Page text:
When you sit down to write a review of a film, there are usually two things that you give attention to – Content and Craft. It is natural that when a film is based on real events, the focus is more on the Content to see if the film does justice to the piece of history it is based on. Unfortunately and I am embarrassed as I say this, as far the piece of history on which The Kashmir Files is based on, which is the killing and subsequent mass migration of Kashmiri Pandits from the Kashmir valley, my references were limited.
Much of the detailing of what happened back then in Kashmir from 1988 onwards, I could only comprehend after I watched the film or read related stories in the past few days after the film hit the headlines. In terms of content, the film is as hard hitting as it can get. Director Vivek Agnihotri chooses a visual style that is meant to create a “Shock and Awe” among viewers. He has no intention to soften the impact and from that point of view, I must say that the film leaves a desired sobering impact on viewers.
Now, the Kashmir issue is itself very complex and has many dimensions. All of them have now mangled over a period of time which is what makes it a humungous problem to solve with instant fixes. From cross border terrorism to Jihad to domestic militancy to radical islamisation to ethnic cleansing of Pandits to failure of administration to double standards of politics, the Kashmir issue today straddles many social, political, military, history and geography hot buttons. But, in The Kashmir Files, Agnihotri decides to stay rifle focused on one issue that is of the plight of Kashmiri Pandits with a view to bring in a larger awareness on a topic that had historically very low traction, somehow. And you can’t blame him for that.
The intense research the makers have done shows. Meticulous attention has been given on re-creating some of the horrific but landmark incidents. Some of the incidents and the persons involved have been jumbled, I suppose for deliberate reasons. For example, Yasin Malik and Bitta Karate the two militants who had a big role that lead to the exodus of Pandits, have been morphed into one and therefore their individual actions are being shown as being done by one person. Overall, in terms of content, Agnihotri has done a marvelous job in putting together what he had heard, read and watched of the material available on Kashmiri Pandits. At the end of the film in the movie hall I watched, there was a stunned silence and one could realise that the film had landed right where it was intended.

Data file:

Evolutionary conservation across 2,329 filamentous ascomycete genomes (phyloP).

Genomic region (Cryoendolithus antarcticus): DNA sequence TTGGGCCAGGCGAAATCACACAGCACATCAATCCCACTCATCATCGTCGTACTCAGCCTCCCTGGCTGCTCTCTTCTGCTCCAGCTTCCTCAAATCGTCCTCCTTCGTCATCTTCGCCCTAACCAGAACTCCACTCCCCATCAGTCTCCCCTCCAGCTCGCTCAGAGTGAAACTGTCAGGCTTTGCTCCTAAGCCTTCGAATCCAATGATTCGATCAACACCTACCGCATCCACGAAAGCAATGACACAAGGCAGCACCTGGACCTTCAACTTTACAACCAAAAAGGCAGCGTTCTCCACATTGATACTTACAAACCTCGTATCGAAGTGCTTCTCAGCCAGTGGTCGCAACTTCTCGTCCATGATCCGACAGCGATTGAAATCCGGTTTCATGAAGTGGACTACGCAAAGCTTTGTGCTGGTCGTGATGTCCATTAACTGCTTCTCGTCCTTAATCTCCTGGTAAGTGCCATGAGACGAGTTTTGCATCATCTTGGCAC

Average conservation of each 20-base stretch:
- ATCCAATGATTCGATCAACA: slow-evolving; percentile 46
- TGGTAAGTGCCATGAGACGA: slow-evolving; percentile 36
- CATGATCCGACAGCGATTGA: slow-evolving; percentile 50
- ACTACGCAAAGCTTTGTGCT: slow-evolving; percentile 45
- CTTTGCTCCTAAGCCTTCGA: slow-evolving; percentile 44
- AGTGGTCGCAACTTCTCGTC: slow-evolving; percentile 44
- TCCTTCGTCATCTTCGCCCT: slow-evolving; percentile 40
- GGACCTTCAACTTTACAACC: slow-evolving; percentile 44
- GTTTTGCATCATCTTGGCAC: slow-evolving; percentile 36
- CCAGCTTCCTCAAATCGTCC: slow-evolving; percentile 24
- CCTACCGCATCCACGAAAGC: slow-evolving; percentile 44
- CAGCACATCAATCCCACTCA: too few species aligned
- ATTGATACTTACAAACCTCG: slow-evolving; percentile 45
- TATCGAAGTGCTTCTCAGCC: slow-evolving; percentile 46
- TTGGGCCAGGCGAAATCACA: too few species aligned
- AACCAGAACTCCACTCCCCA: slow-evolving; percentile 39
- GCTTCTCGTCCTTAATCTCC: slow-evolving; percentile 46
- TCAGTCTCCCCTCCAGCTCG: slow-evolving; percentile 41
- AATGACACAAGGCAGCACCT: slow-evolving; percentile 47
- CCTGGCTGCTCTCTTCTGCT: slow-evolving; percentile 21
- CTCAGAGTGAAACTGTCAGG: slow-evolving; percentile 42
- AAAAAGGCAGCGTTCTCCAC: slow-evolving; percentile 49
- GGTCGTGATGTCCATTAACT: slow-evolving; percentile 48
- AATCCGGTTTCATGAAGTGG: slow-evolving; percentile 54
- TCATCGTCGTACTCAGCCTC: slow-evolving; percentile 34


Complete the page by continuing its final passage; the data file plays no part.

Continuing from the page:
Now, coming to the Craft, I must say that it was far better than I expected based on Agnihotri’s earlier films. The film had high impact opening and ending sequences which were filmed very well. The closing sequence in particular is bound to have a chilling and emotional impact on many for a long, long time. Agnihotri chooses to narrate the story through the eyes of the grandson of a Kashmiri Pandit which in itself is not a bad idea. But, he doesn’t stay loyal to this idea throughout. There are flash back sequences that pop up otherwise as well that disturb the flow.